What the Truth in Lending Act Does

Jan 6, 2016 by

What the Truth in Lending Act Does

By Phineas Upham

If this were 1965, and you were trying to buy a car you might run into some trouble if you tried to buy a car the way consumers do it today. First and foremost, there is no Internet so pricing a car is very different. If you got talked into a loan you couldn’t pay, banks could garnish your wages with the burden being placed squarely on your shoulders.

Truth in Lending changed some of that.

The Act was designed as a safeguard for consumers, and it helped give prospective buyers options to shop around. It didn’t just apply to the automotive landscape, but the effects were felt most prominently there.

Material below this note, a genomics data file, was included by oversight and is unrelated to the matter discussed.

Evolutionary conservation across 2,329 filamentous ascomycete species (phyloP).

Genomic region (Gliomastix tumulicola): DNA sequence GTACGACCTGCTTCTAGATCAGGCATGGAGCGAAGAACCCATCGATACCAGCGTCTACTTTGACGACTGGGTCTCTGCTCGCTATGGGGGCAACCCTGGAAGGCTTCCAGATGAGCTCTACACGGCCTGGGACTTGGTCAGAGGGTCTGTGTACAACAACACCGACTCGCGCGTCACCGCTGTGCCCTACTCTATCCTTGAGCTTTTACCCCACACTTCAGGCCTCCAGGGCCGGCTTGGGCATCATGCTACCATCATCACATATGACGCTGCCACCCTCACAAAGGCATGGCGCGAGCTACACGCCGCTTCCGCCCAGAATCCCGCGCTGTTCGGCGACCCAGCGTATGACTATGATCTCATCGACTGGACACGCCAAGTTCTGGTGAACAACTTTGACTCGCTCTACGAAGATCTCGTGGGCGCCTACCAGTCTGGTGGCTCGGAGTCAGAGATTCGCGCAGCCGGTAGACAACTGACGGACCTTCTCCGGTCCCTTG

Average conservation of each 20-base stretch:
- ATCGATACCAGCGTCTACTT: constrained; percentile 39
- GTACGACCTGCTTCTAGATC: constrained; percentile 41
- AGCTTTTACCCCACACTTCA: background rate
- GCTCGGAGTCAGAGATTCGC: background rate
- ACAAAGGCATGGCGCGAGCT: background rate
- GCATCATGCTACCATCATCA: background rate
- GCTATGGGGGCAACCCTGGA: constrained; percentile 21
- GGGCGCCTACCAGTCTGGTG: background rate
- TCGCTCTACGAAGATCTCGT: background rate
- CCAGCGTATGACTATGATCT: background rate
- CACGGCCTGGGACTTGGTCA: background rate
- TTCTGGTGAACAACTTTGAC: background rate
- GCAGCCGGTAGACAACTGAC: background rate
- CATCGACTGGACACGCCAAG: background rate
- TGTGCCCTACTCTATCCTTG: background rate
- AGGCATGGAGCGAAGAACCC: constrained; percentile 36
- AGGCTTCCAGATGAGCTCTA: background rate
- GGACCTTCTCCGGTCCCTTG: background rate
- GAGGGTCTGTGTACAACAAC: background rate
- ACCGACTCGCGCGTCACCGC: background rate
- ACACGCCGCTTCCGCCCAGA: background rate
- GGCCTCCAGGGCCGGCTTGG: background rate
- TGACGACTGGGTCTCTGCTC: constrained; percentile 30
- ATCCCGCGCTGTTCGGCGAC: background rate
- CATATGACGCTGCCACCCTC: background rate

If you’re old enough to remember the beginning of 0% APR financing, you might not be aware that this is an indirect effect of Truth in Lending. Failure to properly differentiate between a finance charge, and the amount financed, meant that a potential lender could just roll the extra interest from a loan into the loan itself. They could package the loan as a 0% APR loan, leading consumers to believe they would save thousands, and reap the rewards.

APR was mandated by Truth in Lending, and it was meant to help consumers gauge how favorable a loan’s terms were to their particular circumstance. However, deals like “0% APR financing or $1,000 cash back” masked what the consumer could potentially get. Which is the better deal?

The Act was passed in 1968, and has helped a great deal in standardizing the costs of lending.

Phineas Upham is an investor from NYC and SF. You may contact Phin on his Phineas Upham website or Twitter page.

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